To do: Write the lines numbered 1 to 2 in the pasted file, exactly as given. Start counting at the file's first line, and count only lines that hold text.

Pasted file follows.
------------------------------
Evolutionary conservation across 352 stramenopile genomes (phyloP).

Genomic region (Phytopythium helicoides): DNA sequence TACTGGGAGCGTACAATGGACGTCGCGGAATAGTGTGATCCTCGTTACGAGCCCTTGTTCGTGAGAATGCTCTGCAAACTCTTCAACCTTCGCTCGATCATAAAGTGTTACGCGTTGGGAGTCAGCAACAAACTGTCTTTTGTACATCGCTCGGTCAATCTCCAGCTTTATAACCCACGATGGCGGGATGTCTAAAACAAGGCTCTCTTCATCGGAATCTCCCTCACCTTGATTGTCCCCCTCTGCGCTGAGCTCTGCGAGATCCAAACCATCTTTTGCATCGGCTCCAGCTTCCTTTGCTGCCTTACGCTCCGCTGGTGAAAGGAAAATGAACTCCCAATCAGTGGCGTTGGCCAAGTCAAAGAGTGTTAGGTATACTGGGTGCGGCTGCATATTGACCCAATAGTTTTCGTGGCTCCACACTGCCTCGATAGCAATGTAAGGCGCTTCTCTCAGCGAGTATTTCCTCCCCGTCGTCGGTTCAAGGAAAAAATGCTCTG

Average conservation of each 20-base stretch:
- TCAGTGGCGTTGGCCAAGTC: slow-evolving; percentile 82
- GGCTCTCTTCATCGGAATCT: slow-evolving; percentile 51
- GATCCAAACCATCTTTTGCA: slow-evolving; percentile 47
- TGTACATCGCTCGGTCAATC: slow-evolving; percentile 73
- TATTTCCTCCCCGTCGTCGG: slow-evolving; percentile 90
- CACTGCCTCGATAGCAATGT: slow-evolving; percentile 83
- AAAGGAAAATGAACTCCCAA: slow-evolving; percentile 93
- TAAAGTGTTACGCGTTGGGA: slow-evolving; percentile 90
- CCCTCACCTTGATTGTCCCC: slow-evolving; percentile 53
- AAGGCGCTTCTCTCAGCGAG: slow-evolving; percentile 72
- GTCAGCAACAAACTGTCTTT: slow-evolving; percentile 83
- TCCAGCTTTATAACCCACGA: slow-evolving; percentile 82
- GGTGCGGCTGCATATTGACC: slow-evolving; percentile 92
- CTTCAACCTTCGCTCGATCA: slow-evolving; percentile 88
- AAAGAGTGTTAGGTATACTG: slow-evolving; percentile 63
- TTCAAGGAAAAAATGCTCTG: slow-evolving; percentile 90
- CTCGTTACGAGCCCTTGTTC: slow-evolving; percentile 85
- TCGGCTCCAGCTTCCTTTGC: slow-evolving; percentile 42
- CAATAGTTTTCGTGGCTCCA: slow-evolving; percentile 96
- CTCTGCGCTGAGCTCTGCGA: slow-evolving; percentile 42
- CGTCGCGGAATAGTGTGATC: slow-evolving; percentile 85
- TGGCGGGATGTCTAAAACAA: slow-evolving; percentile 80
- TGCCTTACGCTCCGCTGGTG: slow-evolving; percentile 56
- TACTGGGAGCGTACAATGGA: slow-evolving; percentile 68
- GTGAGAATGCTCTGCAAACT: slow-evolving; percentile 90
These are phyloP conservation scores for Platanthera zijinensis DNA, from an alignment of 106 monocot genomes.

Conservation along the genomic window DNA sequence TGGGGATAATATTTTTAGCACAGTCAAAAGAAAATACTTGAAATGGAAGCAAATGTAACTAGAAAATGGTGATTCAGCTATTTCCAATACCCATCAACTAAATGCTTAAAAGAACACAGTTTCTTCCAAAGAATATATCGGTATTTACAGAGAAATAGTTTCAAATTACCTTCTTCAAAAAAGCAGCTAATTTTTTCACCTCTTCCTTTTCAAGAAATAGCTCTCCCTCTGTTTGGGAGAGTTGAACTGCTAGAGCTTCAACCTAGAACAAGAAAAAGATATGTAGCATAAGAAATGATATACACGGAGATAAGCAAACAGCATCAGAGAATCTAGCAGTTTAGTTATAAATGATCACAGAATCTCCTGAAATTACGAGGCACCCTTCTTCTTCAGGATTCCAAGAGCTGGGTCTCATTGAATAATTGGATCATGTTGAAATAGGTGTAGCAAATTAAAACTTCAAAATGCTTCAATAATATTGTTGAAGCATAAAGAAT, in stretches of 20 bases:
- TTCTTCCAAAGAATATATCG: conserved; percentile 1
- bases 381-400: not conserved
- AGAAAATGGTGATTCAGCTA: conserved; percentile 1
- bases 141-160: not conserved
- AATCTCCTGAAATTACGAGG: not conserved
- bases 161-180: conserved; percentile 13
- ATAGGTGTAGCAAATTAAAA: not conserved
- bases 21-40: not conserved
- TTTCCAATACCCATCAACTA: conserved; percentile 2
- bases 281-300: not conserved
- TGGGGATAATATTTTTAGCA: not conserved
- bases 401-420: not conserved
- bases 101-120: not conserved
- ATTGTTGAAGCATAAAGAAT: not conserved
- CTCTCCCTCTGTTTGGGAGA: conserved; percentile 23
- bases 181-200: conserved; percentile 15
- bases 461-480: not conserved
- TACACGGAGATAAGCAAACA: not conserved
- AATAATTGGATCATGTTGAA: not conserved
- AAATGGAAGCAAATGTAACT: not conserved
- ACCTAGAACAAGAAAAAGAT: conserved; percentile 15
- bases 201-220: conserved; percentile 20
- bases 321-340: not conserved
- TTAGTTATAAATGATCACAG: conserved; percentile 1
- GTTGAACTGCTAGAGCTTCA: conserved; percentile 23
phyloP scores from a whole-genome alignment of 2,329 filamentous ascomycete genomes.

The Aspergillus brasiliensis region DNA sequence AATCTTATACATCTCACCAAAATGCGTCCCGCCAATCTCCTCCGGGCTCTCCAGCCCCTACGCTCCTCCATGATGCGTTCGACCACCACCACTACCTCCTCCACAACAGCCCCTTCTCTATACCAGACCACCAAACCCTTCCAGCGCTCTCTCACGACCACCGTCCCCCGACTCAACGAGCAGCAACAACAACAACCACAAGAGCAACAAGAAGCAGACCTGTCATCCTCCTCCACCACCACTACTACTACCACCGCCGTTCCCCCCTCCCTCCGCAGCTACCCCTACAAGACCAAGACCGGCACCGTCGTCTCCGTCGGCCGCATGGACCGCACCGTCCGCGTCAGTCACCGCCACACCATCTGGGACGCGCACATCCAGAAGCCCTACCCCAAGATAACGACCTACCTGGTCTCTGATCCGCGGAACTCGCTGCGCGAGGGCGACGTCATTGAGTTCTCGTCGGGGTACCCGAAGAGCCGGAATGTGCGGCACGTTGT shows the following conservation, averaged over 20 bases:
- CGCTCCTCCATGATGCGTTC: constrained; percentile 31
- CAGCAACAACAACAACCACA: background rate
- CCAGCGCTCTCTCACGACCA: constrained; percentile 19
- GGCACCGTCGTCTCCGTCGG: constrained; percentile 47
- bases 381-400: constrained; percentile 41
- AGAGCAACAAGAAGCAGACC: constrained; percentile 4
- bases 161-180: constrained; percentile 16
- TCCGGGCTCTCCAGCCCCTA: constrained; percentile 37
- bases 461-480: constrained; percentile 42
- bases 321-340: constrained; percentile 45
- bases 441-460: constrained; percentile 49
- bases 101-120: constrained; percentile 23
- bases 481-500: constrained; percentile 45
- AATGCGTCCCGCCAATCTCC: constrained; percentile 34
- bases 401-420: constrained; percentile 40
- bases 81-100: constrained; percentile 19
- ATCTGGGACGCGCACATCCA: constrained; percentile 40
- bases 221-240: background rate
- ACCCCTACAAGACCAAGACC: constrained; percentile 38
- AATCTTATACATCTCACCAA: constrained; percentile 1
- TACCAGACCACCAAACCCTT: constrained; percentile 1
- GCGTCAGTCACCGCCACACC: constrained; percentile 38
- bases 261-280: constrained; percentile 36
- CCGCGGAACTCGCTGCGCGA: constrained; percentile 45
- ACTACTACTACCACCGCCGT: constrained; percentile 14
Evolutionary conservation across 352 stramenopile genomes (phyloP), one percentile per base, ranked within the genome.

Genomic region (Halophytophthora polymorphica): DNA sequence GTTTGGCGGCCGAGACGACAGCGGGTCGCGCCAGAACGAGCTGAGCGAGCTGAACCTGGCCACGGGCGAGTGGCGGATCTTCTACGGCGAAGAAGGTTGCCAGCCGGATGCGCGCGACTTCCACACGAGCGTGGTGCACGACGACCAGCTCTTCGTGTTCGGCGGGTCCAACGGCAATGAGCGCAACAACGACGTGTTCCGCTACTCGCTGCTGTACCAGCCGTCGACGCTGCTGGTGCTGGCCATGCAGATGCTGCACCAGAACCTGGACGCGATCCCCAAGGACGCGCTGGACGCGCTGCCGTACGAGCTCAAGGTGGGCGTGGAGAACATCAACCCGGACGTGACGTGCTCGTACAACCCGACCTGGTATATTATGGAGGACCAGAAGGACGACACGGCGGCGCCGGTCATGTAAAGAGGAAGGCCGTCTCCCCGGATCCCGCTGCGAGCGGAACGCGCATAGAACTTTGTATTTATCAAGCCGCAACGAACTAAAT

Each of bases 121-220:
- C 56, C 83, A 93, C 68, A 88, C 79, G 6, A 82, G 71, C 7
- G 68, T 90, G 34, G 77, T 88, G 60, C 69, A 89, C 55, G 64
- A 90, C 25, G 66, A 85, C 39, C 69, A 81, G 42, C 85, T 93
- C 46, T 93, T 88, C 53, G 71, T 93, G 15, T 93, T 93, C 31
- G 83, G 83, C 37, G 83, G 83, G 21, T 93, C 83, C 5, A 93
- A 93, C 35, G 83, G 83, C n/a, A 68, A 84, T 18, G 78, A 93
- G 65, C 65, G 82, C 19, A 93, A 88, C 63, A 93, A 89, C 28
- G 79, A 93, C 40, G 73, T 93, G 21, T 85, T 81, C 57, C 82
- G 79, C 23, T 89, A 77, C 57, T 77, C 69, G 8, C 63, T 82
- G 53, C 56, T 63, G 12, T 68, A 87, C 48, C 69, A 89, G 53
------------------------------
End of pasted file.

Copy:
Evolutionary conservation across 352 stramenopile genomes (phyloP).

Genomic region (Phytopythium helicoides): DNA sequence TACTGGGAGCGTACAATGGACGTCGCGGAATAGTGTGATCCTCGTTACGAGCCCTTGTTCGTGAGAATGCTCTGCAAACTCTTCAACCTTCGCTCGATCATAAAGTGTTACGCGTTGGGAGTCAGCAACAAACTGTCTTTTGTACATCGCTCGGTCAATCTCCAGCTTTATAACCCACGATGGCGGGATGTCTAAAACAAGGCTCTCTTCATCGGAATCTCCCTCACCTTGATTGTCCCCCTCTGCGCTGAGCTCTGCGAGATCCAAACCATCTTTTGCATCGGCTCCAGCTTCCTTTGCTGCCTTACGCTCCGCTGGTGAAAGGAAAATGAACTCCCAATCAGTGGCGTTGGCCAAGTCAAAGAGTGTTAGGTATACTGGGTGCGGCTGCATATTGACCCAATAGTTTTCGTGGCTCCACACTGCCTCGATAGCAATGTAAGGCGCTTCTCTCAGCGAGTATTTCCTCCCCGTCGTCGGTTCAAGGAAAAAATGCTCTG